Q What Is the Kansas 'No Pay, No Play' Law?
The Kansas "No Pay, No Play" statute (also known as SB 136) was passed in May 2011.
The nickname "No Pay, No Play" reflects the policy's purpose: it's meant to discourage uninsured driving — which is already illegal - by limiting certain compensation after an accident if you haven't paid into an insurance policy.
According to the law, if you're uninsured at the time of your Kansas auto accident and the crash was the other driver's fault, their insurance company only has to reimburse you for economic damages, like property damage and medical bills. You're not entitled to non-economic damages, like pain and suffering.
However, there's an exception to the rule: If you've been uninsured fewer than 45 days at the time of a Kansas car accident, and prior to becoming uninsured you had car insurance continually for one year, the statute won't apply to you, and you may be able to recover both economic and non-economic damages.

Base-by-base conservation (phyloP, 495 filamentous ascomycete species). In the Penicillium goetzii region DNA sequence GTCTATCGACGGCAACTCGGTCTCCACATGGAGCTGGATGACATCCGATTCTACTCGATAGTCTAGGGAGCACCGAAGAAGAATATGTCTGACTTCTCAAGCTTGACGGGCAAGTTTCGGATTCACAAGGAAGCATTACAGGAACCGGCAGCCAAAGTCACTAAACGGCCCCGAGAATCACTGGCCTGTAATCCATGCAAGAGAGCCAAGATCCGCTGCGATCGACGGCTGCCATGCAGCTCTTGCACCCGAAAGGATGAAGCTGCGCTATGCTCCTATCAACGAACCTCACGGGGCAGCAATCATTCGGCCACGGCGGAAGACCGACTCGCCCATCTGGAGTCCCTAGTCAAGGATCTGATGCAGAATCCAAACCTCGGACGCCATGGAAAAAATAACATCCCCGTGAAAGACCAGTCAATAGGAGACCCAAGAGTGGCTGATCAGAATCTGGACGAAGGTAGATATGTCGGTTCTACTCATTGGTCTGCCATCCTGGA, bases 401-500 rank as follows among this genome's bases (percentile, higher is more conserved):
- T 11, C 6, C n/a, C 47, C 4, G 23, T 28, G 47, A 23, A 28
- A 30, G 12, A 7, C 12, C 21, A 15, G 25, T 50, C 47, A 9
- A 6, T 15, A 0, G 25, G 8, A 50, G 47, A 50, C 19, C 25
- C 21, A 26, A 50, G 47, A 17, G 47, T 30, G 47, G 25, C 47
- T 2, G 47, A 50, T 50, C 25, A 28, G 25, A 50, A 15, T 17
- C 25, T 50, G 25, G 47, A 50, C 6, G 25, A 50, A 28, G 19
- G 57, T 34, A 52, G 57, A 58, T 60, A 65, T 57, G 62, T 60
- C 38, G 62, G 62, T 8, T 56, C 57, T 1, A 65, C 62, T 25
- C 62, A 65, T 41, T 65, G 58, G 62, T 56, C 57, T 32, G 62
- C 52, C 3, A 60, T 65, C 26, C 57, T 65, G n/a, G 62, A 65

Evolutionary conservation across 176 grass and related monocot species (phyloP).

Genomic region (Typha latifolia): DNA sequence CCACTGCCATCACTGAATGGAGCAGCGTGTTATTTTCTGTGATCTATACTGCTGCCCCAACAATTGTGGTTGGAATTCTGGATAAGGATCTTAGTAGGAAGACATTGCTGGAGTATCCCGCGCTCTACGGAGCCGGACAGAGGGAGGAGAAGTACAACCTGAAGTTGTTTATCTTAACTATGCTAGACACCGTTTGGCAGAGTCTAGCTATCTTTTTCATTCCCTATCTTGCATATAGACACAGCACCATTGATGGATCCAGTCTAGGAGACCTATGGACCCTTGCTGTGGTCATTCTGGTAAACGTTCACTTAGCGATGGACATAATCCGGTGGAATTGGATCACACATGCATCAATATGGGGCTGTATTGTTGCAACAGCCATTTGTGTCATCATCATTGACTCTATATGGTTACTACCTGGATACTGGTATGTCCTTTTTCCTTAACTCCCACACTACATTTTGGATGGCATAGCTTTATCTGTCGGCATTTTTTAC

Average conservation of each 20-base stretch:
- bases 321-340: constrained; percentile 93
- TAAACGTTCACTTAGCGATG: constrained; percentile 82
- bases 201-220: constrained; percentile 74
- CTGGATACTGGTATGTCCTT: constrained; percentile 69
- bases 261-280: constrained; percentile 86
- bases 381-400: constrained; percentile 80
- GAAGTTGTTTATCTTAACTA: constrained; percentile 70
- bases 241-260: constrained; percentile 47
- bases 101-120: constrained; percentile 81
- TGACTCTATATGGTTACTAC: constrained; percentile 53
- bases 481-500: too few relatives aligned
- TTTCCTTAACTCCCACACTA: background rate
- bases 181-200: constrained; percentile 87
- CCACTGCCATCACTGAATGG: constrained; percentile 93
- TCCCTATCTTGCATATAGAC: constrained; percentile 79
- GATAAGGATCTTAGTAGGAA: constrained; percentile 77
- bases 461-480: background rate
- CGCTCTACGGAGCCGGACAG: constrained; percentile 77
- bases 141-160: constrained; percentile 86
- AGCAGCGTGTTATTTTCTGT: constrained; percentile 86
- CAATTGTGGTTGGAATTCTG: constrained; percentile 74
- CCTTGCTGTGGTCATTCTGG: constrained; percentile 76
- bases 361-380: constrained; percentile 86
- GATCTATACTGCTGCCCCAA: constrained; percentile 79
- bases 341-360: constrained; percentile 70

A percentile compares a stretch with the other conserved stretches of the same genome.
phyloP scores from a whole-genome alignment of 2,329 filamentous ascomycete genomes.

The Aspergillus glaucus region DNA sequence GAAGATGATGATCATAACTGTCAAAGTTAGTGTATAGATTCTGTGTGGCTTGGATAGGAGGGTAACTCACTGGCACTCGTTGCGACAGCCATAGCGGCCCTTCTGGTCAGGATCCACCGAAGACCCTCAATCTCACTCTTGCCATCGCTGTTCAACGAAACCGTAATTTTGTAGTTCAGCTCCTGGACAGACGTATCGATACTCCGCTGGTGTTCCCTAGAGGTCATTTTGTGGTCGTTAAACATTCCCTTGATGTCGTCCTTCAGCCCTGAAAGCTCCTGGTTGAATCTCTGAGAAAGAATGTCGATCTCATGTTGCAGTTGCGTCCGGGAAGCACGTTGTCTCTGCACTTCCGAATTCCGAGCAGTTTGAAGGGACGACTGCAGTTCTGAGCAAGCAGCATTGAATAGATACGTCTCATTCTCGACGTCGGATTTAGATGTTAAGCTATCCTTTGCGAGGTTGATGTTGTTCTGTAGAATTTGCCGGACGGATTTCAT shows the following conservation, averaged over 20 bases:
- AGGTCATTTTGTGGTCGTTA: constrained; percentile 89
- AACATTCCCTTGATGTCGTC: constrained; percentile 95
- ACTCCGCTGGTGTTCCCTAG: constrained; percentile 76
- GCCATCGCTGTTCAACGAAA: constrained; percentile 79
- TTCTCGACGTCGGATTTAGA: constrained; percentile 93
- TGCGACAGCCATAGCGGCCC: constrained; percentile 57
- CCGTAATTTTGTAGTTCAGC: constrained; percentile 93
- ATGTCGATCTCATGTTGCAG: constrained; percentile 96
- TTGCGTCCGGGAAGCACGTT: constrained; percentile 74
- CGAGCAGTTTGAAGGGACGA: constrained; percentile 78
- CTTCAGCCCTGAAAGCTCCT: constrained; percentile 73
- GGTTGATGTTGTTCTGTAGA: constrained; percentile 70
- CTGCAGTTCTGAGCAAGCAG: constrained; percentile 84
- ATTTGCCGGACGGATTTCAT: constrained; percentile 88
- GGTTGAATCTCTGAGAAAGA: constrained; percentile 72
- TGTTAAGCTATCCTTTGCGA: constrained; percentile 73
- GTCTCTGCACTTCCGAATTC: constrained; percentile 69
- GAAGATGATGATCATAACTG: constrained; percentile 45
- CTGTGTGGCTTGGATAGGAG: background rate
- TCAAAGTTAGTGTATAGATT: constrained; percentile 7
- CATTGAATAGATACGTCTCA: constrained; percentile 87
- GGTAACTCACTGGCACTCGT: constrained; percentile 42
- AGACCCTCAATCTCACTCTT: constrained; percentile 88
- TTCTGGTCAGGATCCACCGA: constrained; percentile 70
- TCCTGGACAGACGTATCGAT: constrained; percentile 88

Several other states have "No Pay, No Play" policies besides Kansas. They include: Alaska, California, Iowa, Louisiana, Michigan, Missouri, New Jersey, North Dakota and Oregon. Oklahoma previously had such a law, but this was struck down by the Oklahoma Supreme Court in 2014.
Remember, the law doesn't prevent injured drivers from filing a claim, no matter what their insurance status. It only limits the extent of that claim. So if you've been injured in a Kansas car accident, you should still seek the help of a lawyer, because you can still get compensation.
If you've been in a car accident, call us today at 816-842-7100 to speak with an attorney that will fight to get you the compensation you deserve. Or you can click here to email us and schedule your free consultation.